Awareness

Cara has an excellent post on Breast Cancer Awareness Month and Domestic Violence Awareness Month, both October.  Yet somehow the breasts get all the attention.  And, as Cara points out, it’s not necessarily the right kind of attention.

When was the last time you saw awareness of prostate or testicular cancer accompanied by photos of bulging pant fronts or hot guys in their underwear? Hopefully never. How screwed up are we that we will objectify women’s body parts even when those parts are harboring a grave illness?  

She also points out that black women and older women, who are most likely to die from the disease, are not much noticed in these campaigns.  

How far gone are we that we will ignore the bulk of victims — black women and women over 50 — to create a marketable story? Do we really only care about women’s health when we get to look at thin young white women while talking about it? How do “ideal” perceptions of sexiness and womanhood permeate even this?

Really useful and interesting reflections on  what is reported, which fit nicely into discussions of how knowledge is created.   

2 thoughts on “Awareness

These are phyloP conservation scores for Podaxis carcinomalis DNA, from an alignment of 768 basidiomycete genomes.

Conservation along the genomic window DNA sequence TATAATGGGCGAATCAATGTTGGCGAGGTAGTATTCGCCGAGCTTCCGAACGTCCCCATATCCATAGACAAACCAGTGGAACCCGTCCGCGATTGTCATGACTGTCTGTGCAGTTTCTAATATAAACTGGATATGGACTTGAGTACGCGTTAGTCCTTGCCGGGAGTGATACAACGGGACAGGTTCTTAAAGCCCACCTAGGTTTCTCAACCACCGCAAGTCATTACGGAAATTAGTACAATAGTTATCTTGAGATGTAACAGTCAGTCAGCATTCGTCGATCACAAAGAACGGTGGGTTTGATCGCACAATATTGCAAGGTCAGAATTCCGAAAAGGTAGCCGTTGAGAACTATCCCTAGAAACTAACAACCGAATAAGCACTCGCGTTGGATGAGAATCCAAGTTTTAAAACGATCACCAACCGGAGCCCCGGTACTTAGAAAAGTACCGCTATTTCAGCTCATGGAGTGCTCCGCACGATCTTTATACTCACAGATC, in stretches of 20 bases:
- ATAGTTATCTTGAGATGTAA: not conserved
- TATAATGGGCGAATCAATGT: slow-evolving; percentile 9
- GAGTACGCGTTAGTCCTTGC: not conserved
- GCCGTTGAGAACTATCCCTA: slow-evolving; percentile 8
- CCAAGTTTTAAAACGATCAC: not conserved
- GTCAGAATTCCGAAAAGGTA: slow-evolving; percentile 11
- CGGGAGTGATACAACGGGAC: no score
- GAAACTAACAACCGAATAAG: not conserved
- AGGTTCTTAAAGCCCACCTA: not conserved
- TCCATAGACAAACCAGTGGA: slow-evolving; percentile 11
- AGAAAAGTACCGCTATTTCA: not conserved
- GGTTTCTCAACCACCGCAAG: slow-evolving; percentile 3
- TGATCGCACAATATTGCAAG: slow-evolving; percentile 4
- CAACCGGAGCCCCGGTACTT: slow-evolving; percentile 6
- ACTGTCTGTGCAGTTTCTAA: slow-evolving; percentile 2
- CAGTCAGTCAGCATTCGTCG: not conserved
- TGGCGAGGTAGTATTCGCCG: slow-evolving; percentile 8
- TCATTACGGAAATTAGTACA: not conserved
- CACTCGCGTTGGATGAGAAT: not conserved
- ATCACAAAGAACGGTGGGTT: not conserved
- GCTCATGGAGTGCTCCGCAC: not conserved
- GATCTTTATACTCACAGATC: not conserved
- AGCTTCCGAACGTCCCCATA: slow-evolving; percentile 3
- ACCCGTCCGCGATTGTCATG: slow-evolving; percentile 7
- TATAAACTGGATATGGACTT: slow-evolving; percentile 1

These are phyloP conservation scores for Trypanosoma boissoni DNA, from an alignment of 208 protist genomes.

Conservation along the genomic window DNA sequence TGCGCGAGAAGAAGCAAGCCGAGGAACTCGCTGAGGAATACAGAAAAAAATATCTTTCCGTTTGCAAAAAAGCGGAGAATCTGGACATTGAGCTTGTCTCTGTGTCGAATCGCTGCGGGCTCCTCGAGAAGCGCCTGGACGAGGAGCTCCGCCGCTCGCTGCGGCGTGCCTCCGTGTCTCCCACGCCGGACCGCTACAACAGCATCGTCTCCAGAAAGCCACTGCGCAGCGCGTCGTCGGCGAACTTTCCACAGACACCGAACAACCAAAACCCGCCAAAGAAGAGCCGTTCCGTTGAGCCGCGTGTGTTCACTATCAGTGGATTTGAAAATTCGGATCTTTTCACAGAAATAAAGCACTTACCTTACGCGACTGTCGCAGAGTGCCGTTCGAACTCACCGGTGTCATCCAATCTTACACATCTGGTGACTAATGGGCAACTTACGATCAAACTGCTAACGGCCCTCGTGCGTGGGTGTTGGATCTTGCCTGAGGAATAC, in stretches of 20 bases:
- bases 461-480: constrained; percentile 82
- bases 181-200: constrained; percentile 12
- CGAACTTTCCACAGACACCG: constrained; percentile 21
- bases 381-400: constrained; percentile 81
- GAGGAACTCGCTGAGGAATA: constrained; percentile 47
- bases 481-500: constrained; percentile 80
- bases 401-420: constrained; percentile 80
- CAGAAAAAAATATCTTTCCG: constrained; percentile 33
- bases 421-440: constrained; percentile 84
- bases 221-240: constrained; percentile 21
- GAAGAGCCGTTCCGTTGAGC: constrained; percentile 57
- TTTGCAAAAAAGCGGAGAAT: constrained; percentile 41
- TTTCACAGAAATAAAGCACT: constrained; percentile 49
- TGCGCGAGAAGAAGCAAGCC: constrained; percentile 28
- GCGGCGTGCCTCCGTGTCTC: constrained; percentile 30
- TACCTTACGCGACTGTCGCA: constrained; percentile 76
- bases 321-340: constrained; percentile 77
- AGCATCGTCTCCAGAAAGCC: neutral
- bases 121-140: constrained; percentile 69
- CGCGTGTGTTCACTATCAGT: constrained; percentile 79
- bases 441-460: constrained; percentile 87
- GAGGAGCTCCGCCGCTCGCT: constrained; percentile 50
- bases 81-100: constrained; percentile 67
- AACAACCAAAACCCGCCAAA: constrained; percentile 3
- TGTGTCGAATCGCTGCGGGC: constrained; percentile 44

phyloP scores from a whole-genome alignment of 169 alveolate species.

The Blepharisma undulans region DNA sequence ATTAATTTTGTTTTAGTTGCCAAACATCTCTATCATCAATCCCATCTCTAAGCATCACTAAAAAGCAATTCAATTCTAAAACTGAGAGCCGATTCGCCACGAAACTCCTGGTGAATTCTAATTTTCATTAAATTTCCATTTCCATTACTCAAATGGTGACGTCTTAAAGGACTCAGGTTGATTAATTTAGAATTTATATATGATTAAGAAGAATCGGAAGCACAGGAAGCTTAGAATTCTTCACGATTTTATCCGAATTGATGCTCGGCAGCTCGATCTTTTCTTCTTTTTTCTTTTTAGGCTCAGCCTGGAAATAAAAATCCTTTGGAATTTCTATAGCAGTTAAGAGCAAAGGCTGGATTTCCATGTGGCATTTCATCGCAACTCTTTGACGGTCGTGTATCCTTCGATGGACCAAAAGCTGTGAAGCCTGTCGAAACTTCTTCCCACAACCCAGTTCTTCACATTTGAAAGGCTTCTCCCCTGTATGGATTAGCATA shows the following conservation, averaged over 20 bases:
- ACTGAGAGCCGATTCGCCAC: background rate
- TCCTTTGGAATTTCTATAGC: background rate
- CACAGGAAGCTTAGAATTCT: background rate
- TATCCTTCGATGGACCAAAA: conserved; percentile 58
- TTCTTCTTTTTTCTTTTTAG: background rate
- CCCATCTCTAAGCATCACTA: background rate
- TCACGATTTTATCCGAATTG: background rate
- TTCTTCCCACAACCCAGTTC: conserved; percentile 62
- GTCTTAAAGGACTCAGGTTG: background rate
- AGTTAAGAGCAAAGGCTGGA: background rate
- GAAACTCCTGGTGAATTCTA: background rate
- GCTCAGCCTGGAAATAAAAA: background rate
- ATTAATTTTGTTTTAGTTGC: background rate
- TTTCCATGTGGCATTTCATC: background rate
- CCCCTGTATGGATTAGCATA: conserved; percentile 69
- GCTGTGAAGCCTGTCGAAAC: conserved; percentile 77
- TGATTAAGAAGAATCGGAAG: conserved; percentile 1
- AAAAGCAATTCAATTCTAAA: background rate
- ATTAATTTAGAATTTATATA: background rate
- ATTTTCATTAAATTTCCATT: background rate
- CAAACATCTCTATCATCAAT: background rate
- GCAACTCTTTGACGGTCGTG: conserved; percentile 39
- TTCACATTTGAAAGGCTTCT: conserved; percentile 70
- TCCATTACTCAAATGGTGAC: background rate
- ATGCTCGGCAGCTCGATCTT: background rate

1. “She also points out that black women and older women, who are most likely to die from the disease, are not much noticed in these campaigns.”

    Still we are talking about ‘survivor stories’ and there is a lot more white women survivors than black women survivors (which highlights another issue).

    As to older vs. younger women I think there is the issue you are highlighting (which in part is older women preferring to see younger women’s breasts), but there is also the fact that these adds serve another purpose. People tend to feel worse about a 30yr old dying of cancer and loosing 50 years of life than maybe a 65yr old dying of it and loosing 10 years of life. To a large extent that is marketing – but it may be the marketing for donations as well as for the magazine.

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